Government officials from eight Cactus League cities sent a letter to Major League Baseball late last week asking MLB to delay spring training from its scheduled mid-February start because of the high rate of coronavirus infections in Arizona’s Maricopa County. While the municipalities lack the authority to force a delay, the letter underscored the fraught public-health and policy issues MLB faces as it seeks to launch its 2021 season.

“[In] view of the current state of the pandemic in Maricopa County — with one of the nation’s highest infection rates — we believe it is wise to delay the start of spring training to allow for the COVID-19 situation to improve here,” said the letter, the existence of which was first reported Monday by Phoenix television station KPNX.

The letter cited data from the University of Washington’s Institute for Health Metrics and Evaluation, which projects an estimated 9,712 daily infections for the county on Feb. 15 but only 3,072 on March 15. The letter was signed by the mayors of Glendale, Goodyear, Mesa, Peoria, Scottsdale and Surprise; the city managers of Phoenix and Tempe; the executive director of the Cactus League; and the president of the Salt River Pima-Maricopa Indian Community.

Earlier this month, MLB instructed its 30 teams — including the 15 that train in Arizona — to prepare for spring training camps to open on time in mid-February, with the understanding that an alteration to the timetable could become necessary depending on the trajectory of the virus. Most teams open their camps between Feb. 15 and Feb. 17 and play their first exhibition games Feb. 27.

“As we have previously said publicly, we will continue to consult with public health authorities, medical experts, and the Players Association whether any schedule modifications to the announced start of Spring Training and the Championship Season should be made in light of the current COVID-19 environment to ensure the safety of the players, coaches, umpires, MLB employees and other gameday personnel in a sport that plays every day,” MLB said in a statement Monday.

Arizona’s rolling, seven-day infection rate of 95.1 per 100,000 residents was the highest in the country as of Sunday, according to data on the Centers for Disease Control and Prevention’s website. While Florida’s is somewhat better, at 52 cases per 100,000 residents as of Sunday, the state on Friday tied its single-day record for deaths from covid-19 with 277.

Any alteration to the spring training schedule, with its downstream disruption to the 2021 regular season, would require an agreement between MLB and the players’ union, and there are no indications the sides have actively explored such a delay in recent weeks, let alone reached agreement on one.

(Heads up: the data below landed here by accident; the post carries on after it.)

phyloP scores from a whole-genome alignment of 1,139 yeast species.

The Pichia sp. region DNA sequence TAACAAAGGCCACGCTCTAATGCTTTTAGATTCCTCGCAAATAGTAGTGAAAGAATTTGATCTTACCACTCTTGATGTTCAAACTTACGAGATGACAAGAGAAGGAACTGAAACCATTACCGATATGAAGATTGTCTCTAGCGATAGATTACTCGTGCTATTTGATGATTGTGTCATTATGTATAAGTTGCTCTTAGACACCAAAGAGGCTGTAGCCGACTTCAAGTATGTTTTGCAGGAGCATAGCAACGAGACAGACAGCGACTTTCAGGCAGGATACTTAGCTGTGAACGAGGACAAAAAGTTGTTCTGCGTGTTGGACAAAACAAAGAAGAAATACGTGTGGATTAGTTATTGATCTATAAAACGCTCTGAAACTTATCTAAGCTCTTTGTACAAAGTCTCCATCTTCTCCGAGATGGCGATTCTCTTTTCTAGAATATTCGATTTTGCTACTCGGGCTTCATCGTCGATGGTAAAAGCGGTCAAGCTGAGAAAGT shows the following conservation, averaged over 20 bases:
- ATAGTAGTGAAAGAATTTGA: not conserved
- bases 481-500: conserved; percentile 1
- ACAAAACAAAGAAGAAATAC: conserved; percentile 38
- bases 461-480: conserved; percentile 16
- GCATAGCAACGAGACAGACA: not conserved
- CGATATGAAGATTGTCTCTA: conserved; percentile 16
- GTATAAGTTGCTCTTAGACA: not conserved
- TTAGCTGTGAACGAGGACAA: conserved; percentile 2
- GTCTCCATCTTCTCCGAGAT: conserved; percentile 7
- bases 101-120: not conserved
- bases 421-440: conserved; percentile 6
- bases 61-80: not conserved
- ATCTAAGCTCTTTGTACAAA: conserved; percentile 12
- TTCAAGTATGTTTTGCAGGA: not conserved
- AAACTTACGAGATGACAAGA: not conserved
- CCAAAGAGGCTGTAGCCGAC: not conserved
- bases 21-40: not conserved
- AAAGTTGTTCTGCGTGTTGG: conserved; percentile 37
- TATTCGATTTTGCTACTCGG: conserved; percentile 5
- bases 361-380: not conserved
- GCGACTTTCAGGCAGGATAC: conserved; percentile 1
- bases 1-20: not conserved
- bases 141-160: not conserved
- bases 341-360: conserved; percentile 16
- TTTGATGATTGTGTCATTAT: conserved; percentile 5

“We understand that any decision to delay spring training cannot be made unilaterally by MLB,” the letter from the Arizona officials said. “As leaders charged with protecting public health, and as committed, longtime partners in the spring training industry, we want you to know that we stand united on this point.”

In December, the union quickly rejected an initial suggestion from MLB that the sides discuss a delay. MLB, coming off a fan-free 2020 season, would like to have fans in the stands for as much of the 2021 season as possible, even if that means delaying the start of the regular season for perhaps a month in hopes of a decline in infection rates and an increase in vaccine availability.

The union, however, is wary of MLB’s suggestions of a delay, viewing that as the precursor to an ownership ploy to reduce players’ salaries in 2021. Players received about 37 percent of their full salaries for the 60-game 2020 season.

“While we, of course, share the goals of a safe Spring Training and regular season,” the MLBPA said in a statement Monday, “MLB has repeatedly assured us that it has instructed its teams to be prepared for an on time start to Spring Training and the Regular Season and we continue to devote all our efforts to making sure that that takes place as safely as possible.”

Some on the players’ side point to the 2020 season as proof that MLB can pull off a successful season in the midst of a pandemic. However, that season was reduced by more than half, with a regionalized schedule, at a time when the infection rates were significantly lower than they are now.

Theoretically, a one-month delay to the opening of the regular season could be made up by extending the regular season into October and the postseason into November, but MLB believes its television network partners would balk at that suggestion.